Redenomination Fuels Polkadot to Top 10 of Crypto
Polkadot isn’t actually a particularly new cryptocurrency and blockchain. It had its ICO in October 2017, when it raised some $140m to fund its plans to build a ‘relay-chain’ capable of linking other blockchains with each other. Its mainnet eventually went live on May 26, 2020, at a time when DOT tokens were still locked up by its protocol.
DOT tokens were finally transferred to their owners on August 17, three days before redenomination. On this date, they were priced at around $328, according to data from Messari.
From the Polkadot price chart above, you’d think that the cryptocurrency has effectively crashed since August 21, when the redenomination took place. However, Messari is one of the few sources that retains the older denomination, meaning that its chart looks like Polkadot has suffered some kind of terrible calamity.
In fact, it’s quite the opposite. The chart below shows DOT’s price before August 21, yet according to its new denomination.
Before redenomination on August 21, polkadot hit a low of $2.74 (on August 20). It then rose to $6.78 on September 1.
Why would redenomination have this effect? Well, polkadot’s redenomination was effectively a 1:100 stock split. This means that for every single DOT token someone held prior to August 21, they would end up with 100 after the redenomination.
Likewise, the redenomination would multiply the supply of DOT by 100, while making each DOT token 100 times cheaper. At the same time, the overall market cap wouldn’t be affected.
As with splits in the stock market, the re-denomination has the effect of making each DOT token much cheaper — and much more accessible — for the ‘average’ trader. This creates a rush to buy up the tokens, since traders assume that this will be the cheapest they’ll ever be able to buy them, and that the price of DOT will rise consistently in the future.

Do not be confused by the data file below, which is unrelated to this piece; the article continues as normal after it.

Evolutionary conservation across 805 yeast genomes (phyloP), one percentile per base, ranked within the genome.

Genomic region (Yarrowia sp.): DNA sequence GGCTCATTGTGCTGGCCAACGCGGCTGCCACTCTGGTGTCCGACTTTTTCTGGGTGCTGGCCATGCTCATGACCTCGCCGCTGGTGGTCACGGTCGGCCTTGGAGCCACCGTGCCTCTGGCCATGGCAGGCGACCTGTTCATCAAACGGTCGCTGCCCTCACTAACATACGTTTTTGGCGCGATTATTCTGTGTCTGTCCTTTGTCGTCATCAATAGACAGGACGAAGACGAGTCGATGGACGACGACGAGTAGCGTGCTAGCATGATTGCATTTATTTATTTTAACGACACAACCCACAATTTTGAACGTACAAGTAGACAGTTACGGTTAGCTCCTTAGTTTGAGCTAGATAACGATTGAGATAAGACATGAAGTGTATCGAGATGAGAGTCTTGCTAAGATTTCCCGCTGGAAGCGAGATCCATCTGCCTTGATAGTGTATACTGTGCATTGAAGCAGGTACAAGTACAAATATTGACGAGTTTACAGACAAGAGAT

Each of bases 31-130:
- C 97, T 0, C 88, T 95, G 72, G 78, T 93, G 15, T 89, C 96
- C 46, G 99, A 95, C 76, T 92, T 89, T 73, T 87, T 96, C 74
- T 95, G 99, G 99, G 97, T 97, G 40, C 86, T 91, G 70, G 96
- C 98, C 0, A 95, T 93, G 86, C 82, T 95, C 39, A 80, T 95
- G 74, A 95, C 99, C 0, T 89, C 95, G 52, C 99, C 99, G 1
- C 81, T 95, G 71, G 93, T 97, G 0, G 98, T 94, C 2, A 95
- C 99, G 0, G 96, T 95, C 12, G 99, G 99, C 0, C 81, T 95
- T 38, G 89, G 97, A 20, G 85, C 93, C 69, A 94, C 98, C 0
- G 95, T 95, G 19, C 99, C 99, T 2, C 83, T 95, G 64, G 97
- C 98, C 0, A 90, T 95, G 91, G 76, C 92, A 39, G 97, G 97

This is also evident with the recent stock splits Apple and Tesla underwent. These both took place on August 31, and as you can see from the chart below, they both boosted the respective prices of each stock.
Tesla (red) and Apple (blue) both grew much more strongly than the S&P 500 (green) in the weeks leading up to their stocks splits on August 31. Source: Yahoo!
Many crypto traders also suspected that redenomination played a significant role in DOT’s rise.
As Three Arrows Capital CEO Su Zhu wrote in a blog post back in July, redenomination allows “users to afford whole units of DOT which would lead to broader participation and engagement.”
The result of this is that, having been outside the top 200 cryptocurrencies by market cap on August 21, Polkadot rose to become the sixth biggest by September 1.
Not Just Redenomination
Polkadot’s price and market cap wasn’t helped exclusively by redenomination, but also by the fact that it has only been tradeable for just over a month. Big exchanges such as Binance, Kraken, and Bitfinex have only recently listed it, so it’s only now that the vast majority of traders have been able to buy a stake in it.
Similarly, it may be over three years old in terms of its original inception, but its mainnet went live only four months ago, so it remains a relatively new — and promising — project.
As such, it’s exciting people. It doesn’t simply promise to enable interoperability between blockchains, but it will also allow other teams and companies to build projects on top of it, which will then be interoperable with multiple other blockchains.
As such, Polkadot looks set to become an important platform within the crypto ecosystem. In this respect, it follows in the footsteps of Chainlink, which recently rose to become a top-ten cryptocurrency on the back of its promise to feed external data to other blockchains.
Traders seem to believe that Polkadot could become a fundamental part of the crypto ecosystem’s underlying infrastructure, like Ethereum, (arguably) Chainlink, and potentially certain others (e.g. IOTA). And so far, this belief appears to be holding out, with Polkadot still standing as the seventh most valuable cryptocurrency, despite falling to $4.35 (as of writing) from $6.78 on September 1.
It’s also worth pointing out that, while DOT has declined by 36% since September 1, much of the market has also fallen over this period. Bitcoin has declined by 9%, Ethereum by 25.9%, and Chainlink by 39%, according to data from CoinGecko.
In other words, DOT is largely holding its own as one of the big cryptocurrencies, even if it’s been tradeable for barely a month. And given its technological potential, it could continue holding its own for some time to come.